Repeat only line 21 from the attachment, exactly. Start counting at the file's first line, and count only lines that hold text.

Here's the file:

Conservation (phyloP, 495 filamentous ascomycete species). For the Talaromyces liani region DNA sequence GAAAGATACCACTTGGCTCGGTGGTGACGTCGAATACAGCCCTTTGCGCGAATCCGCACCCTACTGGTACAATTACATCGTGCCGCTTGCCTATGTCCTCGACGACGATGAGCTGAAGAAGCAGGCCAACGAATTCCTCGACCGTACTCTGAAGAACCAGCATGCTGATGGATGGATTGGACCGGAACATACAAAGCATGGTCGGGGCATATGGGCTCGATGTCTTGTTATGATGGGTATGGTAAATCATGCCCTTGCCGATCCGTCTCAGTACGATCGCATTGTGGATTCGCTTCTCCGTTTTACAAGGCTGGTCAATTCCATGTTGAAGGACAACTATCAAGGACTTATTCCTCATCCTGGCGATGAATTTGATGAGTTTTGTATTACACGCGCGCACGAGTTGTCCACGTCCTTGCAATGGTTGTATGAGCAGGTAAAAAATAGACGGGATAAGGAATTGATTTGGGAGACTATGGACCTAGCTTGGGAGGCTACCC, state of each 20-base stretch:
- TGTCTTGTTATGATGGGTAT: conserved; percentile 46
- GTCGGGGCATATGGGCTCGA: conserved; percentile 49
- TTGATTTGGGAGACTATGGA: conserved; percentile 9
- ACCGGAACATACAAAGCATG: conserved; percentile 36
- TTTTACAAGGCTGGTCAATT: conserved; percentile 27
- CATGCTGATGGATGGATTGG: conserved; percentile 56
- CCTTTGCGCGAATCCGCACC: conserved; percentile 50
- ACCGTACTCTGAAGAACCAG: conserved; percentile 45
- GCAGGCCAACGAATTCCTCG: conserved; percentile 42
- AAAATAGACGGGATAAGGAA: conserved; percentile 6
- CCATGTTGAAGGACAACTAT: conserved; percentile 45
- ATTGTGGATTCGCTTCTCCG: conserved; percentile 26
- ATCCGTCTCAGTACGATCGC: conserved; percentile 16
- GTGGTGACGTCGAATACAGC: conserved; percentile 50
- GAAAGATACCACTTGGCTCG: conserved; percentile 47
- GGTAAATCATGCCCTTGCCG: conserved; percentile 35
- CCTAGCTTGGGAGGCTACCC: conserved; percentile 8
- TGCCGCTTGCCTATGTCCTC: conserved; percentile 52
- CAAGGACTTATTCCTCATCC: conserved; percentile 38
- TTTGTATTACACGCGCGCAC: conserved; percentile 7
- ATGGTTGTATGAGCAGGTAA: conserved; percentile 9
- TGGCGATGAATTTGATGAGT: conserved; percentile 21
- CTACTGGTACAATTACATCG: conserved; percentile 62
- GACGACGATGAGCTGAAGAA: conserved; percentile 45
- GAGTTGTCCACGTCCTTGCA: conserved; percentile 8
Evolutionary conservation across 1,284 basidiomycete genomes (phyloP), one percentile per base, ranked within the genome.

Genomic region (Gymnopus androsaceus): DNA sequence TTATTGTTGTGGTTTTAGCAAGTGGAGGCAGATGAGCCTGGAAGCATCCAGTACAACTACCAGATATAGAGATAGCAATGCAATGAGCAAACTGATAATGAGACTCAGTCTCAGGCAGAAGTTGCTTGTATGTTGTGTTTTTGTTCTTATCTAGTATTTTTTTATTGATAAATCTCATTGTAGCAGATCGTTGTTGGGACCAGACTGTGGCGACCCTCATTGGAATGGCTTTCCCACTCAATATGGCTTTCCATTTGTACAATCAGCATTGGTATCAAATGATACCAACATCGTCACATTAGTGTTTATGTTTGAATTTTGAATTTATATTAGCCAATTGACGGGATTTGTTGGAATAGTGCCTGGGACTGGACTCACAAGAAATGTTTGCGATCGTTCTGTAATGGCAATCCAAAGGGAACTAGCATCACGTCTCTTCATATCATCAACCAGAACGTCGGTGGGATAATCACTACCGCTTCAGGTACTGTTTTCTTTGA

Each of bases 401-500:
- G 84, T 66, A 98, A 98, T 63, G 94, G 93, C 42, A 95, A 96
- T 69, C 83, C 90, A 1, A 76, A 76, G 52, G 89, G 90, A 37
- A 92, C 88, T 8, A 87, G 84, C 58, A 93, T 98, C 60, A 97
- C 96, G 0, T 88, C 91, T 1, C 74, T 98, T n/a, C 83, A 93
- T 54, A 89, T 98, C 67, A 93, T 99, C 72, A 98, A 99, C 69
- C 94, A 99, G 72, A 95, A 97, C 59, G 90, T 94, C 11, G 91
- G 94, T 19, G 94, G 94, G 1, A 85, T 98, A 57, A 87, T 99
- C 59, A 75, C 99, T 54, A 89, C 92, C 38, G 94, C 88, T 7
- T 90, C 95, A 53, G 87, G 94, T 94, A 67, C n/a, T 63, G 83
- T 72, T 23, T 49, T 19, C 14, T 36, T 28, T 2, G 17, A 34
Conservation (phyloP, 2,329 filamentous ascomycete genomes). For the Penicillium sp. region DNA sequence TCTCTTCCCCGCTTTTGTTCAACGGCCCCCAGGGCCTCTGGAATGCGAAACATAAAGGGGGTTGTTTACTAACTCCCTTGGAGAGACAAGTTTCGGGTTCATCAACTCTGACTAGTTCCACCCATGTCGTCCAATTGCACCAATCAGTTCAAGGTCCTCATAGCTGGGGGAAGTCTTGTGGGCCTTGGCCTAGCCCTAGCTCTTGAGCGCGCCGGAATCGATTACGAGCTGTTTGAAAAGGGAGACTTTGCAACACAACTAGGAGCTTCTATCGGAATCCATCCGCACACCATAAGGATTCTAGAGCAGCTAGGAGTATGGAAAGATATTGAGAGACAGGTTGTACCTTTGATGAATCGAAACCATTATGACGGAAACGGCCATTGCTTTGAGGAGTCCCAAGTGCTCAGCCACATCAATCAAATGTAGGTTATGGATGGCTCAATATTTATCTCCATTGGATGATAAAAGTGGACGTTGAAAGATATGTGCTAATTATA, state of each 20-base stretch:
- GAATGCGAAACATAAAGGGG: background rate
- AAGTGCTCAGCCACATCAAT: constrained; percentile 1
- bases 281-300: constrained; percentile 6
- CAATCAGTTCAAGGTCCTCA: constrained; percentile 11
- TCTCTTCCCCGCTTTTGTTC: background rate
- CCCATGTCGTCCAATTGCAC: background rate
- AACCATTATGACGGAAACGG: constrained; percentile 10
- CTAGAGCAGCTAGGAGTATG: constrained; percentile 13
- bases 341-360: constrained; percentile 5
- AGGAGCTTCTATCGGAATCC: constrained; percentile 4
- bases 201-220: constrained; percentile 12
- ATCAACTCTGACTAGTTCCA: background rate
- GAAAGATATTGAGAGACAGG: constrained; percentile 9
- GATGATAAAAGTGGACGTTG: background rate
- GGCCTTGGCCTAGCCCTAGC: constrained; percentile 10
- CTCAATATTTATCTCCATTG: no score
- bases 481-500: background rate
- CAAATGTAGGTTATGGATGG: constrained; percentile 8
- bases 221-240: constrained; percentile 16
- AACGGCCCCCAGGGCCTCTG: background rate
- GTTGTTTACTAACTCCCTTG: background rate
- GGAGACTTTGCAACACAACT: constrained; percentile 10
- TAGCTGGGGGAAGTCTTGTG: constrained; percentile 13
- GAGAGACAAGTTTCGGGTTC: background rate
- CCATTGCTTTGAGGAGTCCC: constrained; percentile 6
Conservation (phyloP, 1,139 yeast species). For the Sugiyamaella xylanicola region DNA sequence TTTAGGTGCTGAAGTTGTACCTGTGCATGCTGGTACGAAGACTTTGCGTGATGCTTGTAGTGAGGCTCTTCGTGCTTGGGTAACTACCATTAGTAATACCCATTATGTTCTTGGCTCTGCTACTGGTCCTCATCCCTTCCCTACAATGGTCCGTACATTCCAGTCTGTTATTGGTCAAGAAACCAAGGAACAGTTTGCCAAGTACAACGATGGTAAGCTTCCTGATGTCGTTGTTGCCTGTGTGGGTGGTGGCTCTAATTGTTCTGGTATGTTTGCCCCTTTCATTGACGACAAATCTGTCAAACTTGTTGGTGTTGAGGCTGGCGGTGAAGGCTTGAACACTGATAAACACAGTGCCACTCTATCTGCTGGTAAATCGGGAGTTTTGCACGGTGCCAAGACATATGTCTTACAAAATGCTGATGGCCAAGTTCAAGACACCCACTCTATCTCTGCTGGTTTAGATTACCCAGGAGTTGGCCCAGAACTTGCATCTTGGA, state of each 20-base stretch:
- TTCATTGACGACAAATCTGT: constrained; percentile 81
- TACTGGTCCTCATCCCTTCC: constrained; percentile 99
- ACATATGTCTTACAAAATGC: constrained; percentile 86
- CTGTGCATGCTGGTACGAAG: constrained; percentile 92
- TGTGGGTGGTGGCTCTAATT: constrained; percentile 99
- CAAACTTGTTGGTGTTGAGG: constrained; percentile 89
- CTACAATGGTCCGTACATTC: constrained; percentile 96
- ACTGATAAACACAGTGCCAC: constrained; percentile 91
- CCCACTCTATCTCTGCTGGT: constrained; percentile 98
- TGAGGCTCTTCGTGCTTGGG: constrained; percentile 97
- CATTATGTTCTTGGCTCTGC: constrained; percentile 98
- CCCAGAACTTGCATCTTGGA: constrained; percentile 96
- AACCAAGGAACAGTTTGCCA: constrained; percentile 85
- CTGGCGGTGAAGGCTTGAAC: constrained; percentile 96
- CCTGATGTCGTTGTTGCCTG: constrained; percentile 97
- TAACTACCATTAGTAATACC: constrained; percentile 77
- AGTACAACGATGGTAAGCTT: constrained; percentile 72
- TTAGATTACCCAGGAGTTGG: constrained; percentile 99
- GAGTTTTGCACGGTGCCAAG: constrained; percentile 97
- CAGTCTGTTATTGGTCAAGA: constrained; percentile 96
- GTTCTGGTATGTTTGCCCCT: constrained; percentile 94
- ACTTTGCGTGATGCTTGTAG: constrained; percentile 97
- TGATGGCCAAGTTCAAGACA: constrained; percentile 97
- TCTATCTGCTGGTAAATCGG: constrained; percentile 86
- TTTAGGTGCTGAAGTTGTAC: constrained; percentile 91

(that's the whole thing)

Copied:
- TTTGTATTACACGCGCGCAC: conserved; percentile 7